By Danae Clark
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Extra info for Negotiating Hollywood: The Cultural Politics of Actors' Labor
65 Gaining the loyalty and commitment of prominent actors was essential to Equity's overall success. But the stakes and issues were vastly different for stars than they were for other classes of actors. Whereas the distinguished stars could arrange contracts that guaranteed high wages and specified certain favorable working conditions, most of the industry's actors—especially screen extras—were not in a position to bargain. If they spoke out against abuses they were seldom reemployed at the same studio; and since they were never sure of continuous work, most actors kept quiet.
Although it created an imaginary relation of fair exchange between legal subjects, the contract spelled out the terms by which one party would be able to transform the labor and representation of the second party. In addition, the contract exposed the constructedness of the star image at the same time it created the possibility for coherence. This is surely one reason that the studios responded so harshly when actors challenged their contracts. Such challenges ran the risk of disrupting the coherent images that studios wanted to present to the public.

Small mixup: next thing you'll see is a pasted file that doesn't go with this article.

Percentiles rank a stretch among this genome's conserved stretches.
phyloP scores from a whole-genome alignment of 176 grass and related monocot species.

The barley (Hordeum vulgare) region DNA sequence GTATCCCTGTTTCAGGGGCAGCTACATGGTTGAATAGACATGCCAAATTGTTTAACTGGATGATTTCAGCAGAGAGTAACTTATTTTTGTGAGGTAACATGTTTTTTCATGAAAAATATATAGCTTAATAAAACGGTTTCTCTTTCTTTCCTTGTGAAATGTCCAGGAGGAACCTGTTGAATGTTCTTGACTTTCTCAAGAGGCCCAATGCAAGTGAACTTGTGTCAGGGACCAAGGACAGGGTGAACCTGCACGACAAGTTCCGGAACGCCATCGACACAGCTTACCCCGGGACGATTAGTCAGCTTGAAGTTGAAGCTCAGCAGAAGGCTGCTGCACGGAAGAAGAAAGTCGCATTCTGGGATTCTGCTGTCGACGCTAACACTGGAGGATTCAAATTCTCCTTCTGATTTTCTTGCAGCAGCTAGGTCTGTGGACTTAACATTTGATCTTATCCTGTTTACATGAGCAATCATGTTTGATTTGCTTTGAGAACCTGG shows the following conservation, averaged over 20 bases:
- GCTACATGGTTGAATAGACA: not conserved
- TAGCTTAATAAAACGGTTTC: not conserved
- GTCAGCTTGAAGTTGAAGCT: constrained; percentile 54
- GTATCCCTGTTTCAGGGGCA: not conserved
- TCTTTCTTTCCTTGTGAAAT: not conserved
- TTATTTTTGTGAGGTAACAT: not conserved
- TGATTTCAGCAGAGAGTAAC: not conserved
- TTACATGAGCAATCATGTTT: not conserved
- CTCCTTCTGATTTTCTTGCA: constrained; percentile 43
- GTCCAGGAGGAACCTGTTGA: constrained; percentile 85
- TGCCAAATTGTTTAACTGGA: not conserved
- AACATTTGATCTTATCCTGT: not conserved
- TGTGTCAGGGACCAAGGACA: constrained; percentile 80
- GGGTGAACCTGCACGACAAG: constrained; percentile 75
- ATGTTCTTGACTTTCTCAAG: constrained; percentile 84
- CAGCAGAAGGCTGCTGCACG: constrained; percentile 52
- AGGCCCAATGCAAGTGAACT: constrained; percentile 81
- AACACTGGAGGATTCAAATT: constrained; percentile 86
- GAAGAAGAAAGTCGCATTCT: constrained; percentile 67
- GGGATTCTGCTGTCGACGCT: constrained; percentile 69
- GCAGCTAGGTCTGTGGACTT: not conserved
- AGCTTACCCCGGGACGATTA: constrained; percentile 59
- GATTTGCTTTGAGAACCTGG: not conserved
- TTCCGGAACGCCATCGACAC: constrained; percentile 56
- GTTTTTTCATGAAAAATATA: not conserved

Even so, these voices are included not so much as a means to authenticate certain individuals (or individual subjects) as to signify various subject positions available for actors as laborers. Moreover, these voices are always already "positioned," as they have already been discursively represented in historical accounts and documents. One of the major tasks of this project, then, is to map the terrain of actors' labor and subjectivity, to locate the various sites in which actors' labor power and subjectivity is constructed, fought over, and played out.
Negotiating Hollywood: The Cultural Politics of Actors' Labor by Danae Clark